1

I have a Trek Silque, 2017. What centimeter size should I be using in my computer for figuring correct distance?

2

Very roughly, you take the ISO size (on the side of the tire, in a form like "38-584"), add the two times the first number to the second number (eg, 76 + 584), and that gives you the wheel diameter in mm.

(There is the problem that the tire width value is far from exact, but it's about the best you can go on.)

If the application you're dealing with wants the circumference then you multiply the above result by pi (3.14).

From a web search I see that the original tires on the bike were likely 700x25c. The "700" rim has an ISO diameter of 622. The 25 width is probably close enough to the ISO value. So 622 + 50 = 672 mm diameter, or 2110 mm circumference. (Of course, divide the numbers by 10 for cm values.)

Or, of course, you can simply walk the bike along the floor for 5 or 10 complete wheel revolutions, measure the distance traveled, and calculate from that.

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  • There's a dynamic change in circumference when the wheel is loaded with the rider's weight caused by tyre compression. The circumference also depends on tyre pressure. – Carel Apr 9 at 8:51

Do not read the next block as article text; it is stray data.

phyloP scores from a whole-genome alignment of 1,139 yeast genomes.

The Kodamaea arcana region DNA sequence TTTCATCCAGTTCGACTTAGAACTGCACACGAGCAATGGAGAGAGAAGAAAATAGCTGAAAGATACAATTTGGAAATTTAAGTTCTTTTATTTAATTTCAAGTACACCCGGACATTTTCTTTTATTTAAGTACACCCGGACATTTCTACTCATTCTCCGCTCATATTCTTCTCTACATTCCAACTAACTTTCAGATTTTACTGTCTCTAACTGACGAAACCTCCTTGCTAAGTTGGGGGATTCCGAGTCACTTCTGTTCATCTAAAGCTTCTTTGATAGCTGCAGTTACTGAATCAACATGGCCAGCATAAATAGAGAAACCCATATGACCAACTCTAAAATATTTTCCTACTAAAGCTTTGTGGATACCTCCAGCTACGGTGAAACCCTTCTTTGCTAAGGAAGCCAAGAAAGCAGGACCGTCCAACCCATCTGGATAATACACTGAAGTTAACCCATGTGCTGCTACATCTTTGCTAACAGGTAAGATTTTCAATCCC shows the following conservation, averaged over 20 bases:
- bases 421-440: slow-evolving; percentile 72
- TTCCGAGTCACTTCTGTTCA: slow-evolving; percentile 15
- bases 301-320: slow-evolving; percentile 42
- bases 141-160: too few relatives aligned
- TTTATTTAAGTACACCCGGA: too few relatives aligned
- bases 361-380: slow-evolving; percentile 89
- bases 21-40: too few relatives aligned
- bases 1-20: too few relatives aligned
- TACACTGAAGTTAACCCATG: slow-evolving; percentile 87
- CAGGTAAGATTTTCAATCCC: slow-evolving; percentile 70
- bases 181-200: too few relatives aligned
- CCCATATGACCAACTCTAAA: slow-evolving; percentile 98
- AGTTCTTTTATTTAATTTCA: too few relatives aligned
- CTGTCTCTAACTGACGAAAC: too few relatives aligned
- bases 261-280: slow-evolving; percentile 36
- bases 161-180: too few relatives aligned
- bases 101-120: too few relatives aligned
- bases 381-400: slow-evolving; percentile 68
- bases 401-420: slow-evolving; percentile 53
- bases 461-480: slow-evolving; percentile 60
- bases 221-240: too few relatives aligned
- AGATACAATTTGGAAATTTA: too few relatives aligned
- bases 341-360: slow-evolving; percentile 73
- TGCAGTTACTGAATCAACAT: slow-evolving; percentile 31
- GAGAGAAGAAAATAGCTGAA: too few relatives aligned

• @Carel - But these changes are within the margin of error. – Daniel R Hicks Apr 9 at 12:38
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    Yes, setting the wheel circumference to 2100 and 2120, the margin of error is about 1%. The margin of error for a car odometer is around 5% per legal requirements. Meaning that the correct setting is somewhere between 2080mm and 2120mm with still only a 2% error. Not mentioning wheel slippage on braking or diameter change when leaning in turns. No reason to become paranoid about 'correct' setting. 2100mm is a good approximation for 700c wheel with a 23-28mm tyre. – Carel Apr 9 at 19:31

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